NYC Computer Science Opportunity Fair
This past Monday, over 1200 NYC public school students went up to Columbia University for the second annual NYC Computer Science Opportunity Fair.
— Bronx International (@bxihs) March 16, 2015
In 2014, at the first event of this kind, we had about 300 students attend. The fact that the number of students who take CS classes in a NYC public school and want to attend an event like this has gone up 4x in a year is testament to the great work that a handful of non-profits in partnership with the NYC Department of Education are doing to dramatically change the availability of CS classes in middle school and high school in NYC public schools.
This school year, 2014-2015, CS classes are being taught in over 100 NYC public schools to over 10,000 students. Given that there are over 1700 schools and 1.1 million students in NYC’s school system, there is a lot more work to be done. But considering that three years ago, only a few of the elite “test” schools, were offering such programs, I think there is a lot to be excited and encouraged about.
The financial sponsors who made this event possible were Microsoft (who hosted it last year), AOL, Facebook, Two Sigma, the NYC DOE and EDC, and CSNYC.
The following companies had booths where the students could learn about technical job opportunities in NYC that will be available to them if they continue their technical education through high school and college:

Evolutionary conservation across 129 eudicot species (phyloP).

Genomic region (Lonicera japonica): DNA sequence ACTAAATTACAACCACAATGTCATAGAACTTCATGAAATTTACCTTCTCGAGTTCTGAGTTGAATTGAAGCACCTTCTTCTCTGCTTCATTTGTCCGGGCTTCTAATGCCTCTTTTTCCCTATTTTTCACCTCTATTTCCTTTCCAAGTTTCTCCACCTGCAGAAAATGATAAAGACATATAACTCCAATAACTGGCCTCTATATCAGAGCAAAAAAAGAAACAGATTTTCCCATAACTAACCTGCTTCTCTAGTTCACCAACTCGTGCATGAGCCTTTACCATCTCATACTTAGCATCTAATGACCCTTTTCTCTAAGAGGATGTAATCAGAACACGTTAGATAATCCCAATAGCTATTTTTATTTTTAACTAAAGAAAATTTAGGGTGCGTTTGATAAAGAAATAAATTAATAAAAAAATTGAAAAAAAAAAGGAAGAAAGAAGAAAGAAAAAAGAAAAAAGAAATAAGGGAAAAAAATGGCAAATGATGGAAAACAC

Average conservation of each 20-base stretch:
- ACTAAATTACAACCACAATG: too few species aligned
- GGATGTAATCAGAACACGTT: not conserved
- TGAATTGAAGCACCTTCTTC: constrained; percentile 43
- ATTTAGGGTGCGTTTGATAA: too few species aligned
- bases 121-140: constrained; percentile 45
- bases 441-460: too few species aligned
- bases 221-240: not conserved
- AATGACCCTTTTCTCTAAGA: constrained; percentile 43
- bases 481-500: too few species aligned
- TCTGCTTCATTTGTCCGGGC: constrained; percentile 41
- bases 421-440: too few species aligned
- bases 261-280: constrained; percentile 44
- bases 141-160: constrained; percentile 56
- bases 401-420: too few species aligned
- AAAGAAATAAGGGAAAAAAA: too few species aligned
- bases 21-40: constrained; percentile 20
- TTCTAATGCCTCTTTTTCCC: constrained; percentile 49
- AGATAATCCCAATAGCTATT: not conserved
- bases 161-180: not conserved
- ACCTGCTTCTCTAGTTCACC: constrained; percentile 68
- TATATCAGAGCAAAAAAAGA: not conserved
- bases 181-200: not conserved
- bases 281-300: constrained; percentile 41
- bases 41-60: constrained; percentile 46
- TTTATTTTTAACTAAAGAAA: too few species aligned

- Codesters, Inc.
- Floored Inc
- J.P. Morgan
- Jozii LLC
- onTarget Technologies Inc
- Stack AI
- Two Sigma
- Viridis Learning
The following higher education institutions had booths where the students could learn about where they can continue their technical education in college:
- Columbia University Office of Undergraduate Admissions
- Columbia University, Computer Science
- CUNY- City University of New York
- CUNY – Graduate Center
- NYU Courant
- NYU Game Center
- NYU Poly
- Pace University
And the following after school/weekend/summer programs had booths where the students could learn about where else they can continue their technical education:
- All Star Code
- Dream it. Code it. Win it.
- FIRST Robotics
- Flatiron School
- Girls Who Code
- Network for Teaching Entrepreneurship
- NYC Department of Youth and Community Development
- NYC Parks and Recreation – Computer Resource Centers
- The Flatiron School
- The Knowledge House
- The Makery
Here are a couple of my favorite tweets I saw on Monday, from NYC’s CTO and Cornell/Technion’s Director of K-12 Education. In them you can see both their excitement for what this means for the future of NYC and the kids themselves.
— Diane Levitt (@diane_levitt) March 16, 2015